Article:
4. Be humble. No one cares you’re a doctor except your parents. Be nice to everyone around you.
5. Serve everyone around you. Your patients and your team are always above you. Remember “you eat last” make sure everyone on your team is taken care of before you serve yourself.
6. Pick your leadership style because not being a leader is NOT an option. I chose to be a servant leader/coach based on my personality type and past experience with sports. Use every snap/rep/clincheck/appt to be a learning opportunity for you and that team member. Team members want to do a good job, and they need clarity to do a good job. Don’t be afraid to tell them why you want something done and make sure they understand and move on.
7. BUILD UP EVERY PERSON ON YOUR TEAM. One of the biggest things I’ve learned since being out is the more you raise everyone around you, the easier your day will be. I believe in having seven “mini orthodontists” in the clinic with me at all times. It’s a little harder to work with me, because I insist that our team members understand everything that is happening clinically and why we do it that way.
8. Constantly praise your team! Praise them in each appt, each morning, and each interaction with a patient. Remember that you are only one person and the brand of the practice you are in is more than just the doctor. Team members spend more time with patients than you.
We hope you will join us for the next “Residents-Only Live Webinar” with our special guest attorney, Dan Sroka, in June. Dan will discuss associate contracts and what you need to know before signing one. We will limit this live event to 100 attendees so be sure to mark your calendar. Registration details will be coming soon, so watch your email! This is will be a “live” event, so if you register, we ask that you attend and if you are unable to attend that you let us know so we can offer the spot to another attendee.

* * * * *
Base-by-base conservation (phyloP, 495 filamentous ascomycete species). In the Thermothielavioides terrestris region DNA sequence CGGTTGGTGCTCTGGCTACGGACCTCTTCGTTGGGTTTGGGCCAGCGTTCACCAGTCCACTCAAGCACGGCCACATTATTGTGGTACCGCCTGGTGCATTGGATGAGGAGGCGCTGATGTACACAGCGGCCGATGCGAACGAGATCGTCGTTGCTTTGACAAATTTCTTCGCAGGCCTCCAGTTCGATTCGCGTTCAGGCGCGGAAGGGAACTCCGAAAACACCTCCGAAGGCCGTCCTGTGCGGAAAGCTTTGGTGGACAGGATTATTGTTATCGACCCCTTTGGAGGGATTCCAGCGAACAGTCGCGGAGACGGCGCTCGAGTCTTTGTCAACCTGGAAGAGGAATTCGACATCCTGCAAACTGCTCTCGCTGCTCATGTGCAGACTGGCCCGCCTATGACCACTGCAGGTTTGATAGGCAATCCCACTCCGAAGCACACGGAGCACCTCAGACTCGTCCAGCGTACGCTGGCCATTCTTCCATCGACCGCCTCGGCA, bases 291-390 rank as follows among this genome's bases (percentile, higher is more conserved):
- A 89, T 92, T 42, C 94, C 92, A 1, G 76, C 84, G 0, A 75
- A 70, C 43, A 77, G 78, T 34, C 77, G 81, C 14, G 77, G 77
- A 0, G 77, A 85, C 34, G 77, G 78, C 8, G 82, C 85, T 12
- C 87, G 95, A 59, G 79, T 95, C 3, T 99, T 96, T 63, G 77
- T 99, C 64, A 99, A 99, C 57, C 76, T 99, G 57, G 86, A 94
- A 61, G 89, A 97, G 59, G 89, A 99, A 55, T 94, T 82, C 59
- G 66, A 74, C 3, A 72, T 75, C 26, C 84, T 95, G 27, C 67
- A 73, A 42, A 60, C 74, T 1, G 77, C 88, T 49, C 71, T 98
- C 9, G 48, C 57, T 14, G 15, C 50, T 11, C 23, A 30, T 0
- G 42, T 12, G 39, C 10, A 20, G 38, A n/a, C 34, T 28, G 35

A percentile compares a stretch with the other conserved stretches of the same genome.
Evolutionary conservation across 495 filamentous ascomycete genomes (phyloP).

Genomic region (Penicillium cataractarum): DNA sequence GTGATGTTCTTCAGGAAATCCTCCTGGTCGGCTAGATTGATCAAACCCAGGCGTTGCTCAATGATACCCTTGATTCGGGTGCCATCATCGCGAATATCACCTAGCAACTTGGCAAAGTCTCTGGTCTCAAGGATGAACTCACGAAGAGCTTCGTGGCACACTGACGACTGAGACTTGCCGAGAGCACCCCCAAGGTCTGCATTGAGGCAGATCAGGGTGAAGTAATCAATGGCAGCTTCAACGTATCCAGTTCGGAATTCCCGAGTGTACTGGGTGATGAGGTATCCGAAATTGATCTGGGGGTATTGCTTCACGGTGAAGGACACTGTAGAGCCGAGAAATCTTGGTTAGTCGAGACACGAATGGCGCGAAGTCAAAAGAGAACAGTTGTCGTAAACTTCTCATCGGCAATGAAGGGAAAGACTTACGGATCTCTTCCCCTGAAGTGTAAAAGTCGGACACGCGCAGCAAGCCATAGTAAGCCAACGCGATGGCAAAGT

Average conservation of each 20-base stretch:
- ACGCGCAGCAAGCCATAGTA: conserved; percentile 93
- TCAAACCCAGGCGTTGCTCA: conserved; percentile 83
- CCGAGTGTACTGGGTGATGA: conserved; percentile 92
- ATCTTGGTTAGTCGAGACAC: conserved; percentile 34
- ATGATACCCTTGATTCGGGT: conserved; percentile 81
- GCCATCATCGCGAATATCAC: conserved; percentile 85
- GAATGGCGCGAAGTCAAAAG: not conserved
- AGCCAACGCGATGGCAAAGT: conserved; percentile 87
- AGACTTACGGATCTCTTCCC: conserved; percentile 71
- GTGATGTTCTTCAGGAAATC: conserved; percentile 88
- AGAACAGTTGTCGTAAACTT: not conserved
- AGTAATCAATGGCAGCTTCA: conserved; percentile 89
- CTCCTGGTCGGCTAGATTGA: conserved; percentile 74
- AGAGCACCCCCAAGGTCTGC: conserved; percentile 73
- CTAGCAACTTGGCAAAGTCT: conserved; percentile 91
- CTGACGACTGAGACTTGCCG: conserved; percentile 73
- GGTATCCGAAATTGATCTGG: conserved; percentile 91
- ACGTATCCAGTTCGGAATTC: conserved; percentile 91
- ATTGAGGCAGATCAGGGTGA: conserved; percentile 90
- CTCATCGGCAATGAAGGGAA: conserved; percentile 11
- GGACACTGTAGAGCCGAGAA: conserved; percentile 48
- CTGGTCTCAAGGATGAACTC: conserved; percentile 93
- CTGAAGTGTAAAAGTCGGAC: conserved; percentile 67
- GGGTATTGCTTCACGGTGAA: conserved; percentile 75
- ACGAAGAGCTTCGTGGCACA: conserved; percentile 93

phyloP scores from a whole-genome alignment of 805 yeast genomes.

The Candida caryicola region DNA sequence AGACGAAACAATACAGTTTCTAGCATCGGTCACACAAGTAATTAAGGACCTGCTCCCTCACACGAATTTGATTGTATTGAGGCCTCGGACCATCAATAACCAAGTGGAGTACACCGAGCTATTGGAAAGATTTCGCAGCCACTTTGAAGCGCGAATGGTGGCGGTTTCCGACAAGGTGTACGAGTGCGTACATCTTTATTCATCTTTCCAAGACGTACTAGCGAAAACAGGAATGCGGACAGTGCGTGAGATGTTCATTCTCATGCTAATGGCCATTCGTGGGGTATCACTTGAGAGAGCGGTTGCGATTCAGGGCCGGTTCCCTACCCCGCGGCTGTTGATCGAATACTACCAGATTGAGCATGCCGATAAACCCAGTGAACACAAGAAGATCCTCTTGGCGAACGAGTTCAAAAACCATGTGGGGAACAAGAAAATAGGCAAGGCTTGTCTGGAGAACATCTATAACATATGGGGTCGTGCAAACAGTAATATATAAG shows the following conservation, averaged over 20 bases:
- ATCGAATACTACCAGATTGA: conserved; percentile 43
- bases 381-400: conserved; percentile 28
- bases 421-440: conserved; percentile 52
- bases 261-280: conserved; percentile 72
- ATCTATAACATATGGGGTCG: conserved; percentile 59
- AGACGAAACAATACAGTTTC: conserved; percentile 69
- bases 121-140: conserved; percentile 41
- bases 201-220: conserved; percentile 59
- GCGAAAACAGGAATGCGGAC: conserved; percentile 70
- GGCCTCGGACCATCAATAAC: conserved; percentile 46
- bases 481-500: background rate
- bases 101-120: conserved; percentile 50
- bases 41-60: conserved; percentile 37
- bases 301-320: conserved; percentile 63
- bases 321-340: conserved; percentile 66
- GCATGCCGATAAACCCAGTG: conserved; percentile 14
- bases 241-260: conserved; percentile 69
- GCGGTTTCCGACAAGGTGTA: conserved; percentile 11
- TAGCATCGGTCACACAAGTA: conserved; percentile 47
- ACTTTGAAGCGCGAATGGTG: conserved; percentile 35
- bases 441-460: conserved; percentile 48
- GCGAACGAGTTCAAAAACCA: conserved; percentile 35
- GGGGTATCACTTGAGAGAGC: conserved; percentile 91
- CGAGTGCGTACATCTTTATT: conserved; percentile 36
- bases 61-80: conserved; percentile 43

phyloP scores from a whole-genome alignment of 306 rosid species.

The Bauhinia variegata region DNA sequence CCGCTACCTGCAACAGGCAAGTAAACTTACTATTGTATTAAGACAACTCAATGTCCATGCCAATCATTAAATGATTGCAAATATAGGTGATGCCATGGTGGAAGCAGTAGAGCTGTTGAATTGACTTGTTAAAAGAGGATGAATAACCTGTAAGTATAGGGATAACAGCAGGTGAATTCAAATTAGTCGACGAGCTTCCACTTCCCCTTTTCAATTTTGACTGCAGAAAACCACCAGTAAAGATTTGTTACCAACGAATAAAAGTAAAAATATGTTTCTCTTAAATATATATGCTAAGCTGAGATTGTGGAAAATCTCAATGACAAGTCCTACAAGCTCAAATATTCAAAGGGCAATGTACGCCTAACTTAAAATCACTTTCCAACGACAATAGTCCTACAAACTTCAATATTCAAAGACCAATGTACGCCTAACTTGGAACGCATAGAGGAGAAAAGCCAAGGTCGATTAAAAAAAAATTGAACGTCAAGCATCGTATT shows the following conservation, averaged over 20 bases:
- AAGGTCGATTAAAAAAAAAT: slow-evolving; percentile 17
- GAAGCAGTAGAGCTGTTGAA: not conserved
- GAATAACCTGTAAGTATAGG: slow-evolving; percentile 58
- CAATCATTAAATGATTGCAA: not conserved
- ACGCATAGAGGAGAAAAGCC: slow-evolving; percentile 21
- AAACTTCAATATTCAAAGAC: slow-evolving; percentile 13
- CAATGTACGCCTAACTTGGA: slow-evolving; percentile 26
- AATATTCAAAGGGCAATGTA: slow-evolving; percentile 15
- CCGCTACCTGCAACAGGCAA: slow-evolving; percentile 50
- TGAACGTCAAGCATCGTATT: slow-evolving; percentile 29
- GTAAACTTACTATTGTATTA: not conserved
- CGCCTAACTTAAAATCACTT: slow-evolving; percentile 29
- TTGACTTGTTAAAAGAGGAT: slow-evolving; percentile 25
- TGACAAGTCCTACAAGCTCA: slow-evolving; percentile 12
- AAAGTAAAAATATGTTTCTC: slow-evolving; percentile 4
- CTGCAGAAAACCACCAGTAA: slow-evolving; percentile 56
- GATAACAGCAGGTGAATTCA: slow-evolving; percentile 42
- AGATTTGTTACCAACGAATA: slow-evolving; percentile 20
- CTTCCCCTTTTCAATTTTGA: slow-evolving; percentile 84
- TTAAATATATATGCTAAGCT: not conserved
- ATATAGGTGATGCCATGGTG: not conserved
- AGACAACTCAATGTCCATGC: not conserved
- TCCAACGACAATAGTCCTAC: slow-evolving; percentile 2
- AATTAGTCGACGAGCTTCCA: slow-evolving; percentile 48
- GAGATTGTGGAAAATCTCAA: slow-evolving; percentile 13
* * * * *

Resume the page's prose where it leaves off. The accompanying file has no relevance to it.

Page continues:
A growing orthodontic practice is seeking a full-time associate to join their team in Halifax County, North Carolina.
Halifax County is located in northeastern North Carolina and is often called the state’s “cradle of history”, as it is the birthplace of the “Halifax Resolves”, a document that gave rise to the creation of the Declaration of Independence. The area offers a historical step back into time with its roots deep in American history and culture.
Halifax County offers beautiful lakes, theaters, antique shops, museums, golf courses, and much more. It has all the natural qualities and amenities that make it a great place to live and work. From Lake Gaston to Medoc Mountain State Park, its natural landscape provides a wealth of recreational activities. It is home to Sylvan Heights Bird Park, the world’s largest collection of rare and endangered waterfowl and over 2,500 birds from around the world. The county is also home to some of the nation’s best-preserved early 18th-century engineering at the Roanoke Canal Museum and Trail – it’s the state’s longest museum with a 35-foot single-arch aqueduct and over seven miles of trails to explore.